The satire of Goya and Grosz, among the greatest cartoonists, on display in Parma

The exhibition "Goya - Grosz. The Sleep of Reason." Two of the greatest draftsmen of all time, 150 years apart, present their works charged with social satire, political engagement and formal innovation.

At Palazzo Pigorini in Parma the exhibition Goya - Grosz. The Sleep of Reason, in which the Caprichos of Francisco Goya y Lucientes (Fuendetodos, 1746 - Bordeaux, 1828) and the drawings and paintings of George Grosz (Georg Ehrenfried Gross; Berlin, 1893 - 1953), among the greatest draughtsmen in history, dialogue on the two floors of the exhibition venue.

Although 150 years apart, their works share disruptive social satire,political engagement, moral relief and formal innovation. Two great artists who through a few strokes of ink or brushstrokes of color are able to reveal their highly topical poetics. Goya and Grosz both chose to investigate the reality of their time, innovating art: Goya’s Capricci can be considered a prodrome of modernity, in which the artist gives free rein to the representation of his own condition and at the same time his own nightmares. Grosz is one of the most obvious epigones of the Spanish master, long considered a caricaturist. Caricature, however, is the only way for these artists to describe the “monstrous verisimilitude,” a dissimilar and upside-down world, making interior what is exterior and displacing above what is below: a carnivalesque reversal of reality in which satire and drama coexist.

The idea for the exhibition project was born in 2019, and today, as the two curators Didi Bozzini and Ralph Jentsch state, it is very relevant: “Current events have cast a different light on each of the works on display and on the exhibition as a whole, because all the vices and perversions painted by Goya and Grosz have certainly not disappeared, but they still and always poison our days. In fact, everything changed so that little or nothing would change. Goya’s engravings and Grosz’s paintings do not tell us about an ancient history, but about the one we are living daily. The sleep of reason and the monsters it produces are still the same, in Madrid in 1799 as in Berlin in the 1920s or in the entire West today.”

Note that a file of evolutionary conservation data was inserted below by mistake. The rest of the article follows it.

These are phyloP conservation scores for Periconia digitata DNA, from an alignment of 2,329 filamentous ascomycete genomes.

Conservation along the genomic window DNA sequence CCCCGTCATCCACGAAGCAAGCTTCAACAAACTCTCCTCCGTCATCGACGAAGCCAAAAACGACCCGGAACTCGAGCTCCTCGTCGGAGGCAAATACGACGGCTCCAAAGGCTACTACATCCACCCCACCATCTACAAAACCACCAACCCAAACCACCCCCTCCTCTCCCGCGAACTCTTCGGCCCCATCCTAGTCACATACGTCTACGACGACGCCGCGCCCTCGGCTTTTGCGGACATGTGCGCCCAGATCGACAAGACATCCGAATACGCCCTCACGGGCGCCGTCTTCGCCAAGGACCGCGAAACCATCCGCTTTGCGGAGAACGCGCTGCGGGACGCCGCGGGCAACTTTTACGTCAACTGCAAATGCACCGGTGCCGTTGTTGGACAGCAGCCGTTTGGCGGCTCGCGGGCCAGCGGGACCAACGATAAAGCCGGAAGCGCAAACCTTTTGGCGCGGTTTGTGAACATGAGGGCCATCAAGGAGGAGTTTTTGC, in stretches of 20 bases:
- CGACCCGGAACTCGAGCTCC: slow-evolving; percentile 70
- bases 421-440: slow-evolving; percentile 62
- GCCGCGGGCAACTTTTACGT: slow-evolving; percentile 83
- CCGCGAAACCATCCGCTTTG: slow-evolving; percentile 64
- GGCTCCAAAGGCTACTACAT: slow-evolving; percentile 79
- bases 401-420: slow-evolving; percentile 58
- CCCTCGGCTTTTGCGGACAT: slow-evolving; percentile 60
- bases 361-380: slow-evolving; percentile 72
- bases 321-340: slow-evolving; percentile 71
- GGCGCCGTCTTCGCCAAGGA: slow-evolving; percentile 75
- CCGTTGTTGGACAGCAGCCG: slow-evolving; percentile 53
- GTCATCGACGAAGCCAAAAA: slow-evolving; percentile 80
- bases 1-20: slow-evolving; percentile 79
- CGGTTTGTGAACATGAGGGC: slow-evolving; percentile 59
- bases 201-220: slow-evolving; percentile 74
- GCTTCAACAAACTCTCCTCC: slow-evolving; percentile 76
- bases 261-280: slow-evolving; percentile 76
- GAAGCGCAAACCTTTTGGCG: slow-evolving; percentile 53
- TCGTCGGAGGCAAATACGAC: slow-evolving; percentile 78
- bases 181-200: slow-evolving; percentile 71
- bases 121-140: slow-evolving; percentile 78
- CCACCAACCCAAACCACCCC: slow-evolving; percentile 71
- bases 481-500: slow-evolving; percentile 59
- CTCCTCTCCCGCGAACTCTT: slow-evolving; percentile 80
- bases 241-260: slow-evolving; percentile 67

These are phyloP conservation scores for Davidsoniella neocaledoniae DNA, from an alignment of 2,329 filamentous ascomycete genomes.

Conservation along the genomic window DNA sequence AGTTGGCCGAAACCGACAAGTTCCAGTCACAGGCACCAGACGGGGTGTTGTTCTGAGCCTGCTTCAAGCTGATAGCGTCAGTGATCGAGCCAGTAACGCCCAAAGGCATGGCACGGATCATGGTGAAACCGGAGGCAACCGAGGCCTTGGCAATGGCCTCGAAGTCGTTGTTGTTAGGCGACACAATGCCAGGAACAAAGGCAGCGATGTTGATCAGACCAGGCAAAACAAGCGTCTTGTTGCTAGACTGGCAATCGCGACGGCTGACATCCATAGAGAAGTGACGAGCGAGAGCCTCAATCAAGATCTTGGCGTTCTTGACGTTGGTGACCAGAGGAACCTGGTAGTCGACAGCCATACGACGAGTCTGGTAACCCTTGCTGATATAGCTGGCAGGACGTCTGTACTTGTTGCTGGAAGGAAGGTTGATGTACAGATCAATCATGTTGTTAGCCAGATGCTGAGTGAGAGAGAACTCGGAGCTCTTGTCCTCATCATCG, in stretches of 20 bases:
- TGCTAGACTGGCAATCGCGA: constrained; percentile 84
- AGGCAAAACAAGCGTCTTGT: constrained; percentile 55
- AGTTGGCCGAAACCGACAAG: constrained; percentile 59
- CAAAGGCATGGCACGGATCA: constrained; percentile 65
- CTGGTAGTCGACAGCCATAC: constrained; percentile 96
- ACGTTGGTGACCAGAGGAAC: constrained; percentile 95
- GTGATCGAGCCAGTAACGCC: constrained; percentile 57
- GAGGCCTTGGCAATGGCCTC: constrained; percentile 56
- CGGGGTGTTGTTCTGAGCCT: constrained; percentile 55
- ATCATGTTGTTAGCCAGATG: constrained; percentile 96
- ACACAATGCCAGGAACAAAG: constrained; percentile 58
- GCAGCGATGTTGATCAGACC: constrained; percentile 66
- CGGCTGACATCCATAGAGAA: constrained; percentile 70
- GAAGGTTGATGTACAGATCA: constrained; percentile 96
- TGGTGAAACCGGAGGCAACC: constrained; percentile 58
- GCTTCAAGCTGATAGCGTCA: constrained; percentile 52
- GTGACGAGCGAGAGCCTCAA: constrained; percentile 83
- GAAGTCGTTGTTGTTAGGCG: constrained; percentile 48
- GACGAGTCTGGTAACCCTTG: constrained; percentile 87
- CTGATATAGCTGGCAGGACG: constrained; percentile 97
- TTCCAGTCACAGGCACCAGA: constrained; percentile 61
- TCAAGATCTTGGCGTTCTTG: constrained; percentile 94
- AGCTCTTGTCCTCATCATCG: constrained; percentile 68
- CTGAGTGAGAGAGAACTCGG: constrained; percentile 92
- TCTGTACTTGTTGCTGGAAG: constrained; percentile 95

On display at Palazzo Pigorini are all eighty engravings of Capricci dated 1799. The exhibition kicks off with two of Goya’s self-portraits included within the series: the one in plate No. 1, drawn in profile and with open eyes, in which the painter does not portray his face but his mask, and then Capriccio 43 - El sueño de la razon produce monstruos - the one with eyes closed in a sleep populated by monstrous creatures and nightmares. Added to them is the self-portrait painted in 1940 by George Grosz, in which a bird of prey flies menacingly over the artist’s figure. Named the first Court Painter in the same year that the Caprices came out, Goya expressed through his art, particularly through graphic art, his personal view of the world, not only with this series, but also with the cycle of The Disasters of War, some plates of which are on display in the exhibition. Similarly, Grosz, founder of the Berlin Dada movement, prophesied the coming of Nazism and World War II in his works, moving with great ease from satirical drawing to the drama of certain paintings in the exhibition, such as A Piece of My World II/The Last Battalion, in which in 1938 he depicts a desolate and destroyed land over which a desperate contingent of soldiers trudges in search of food.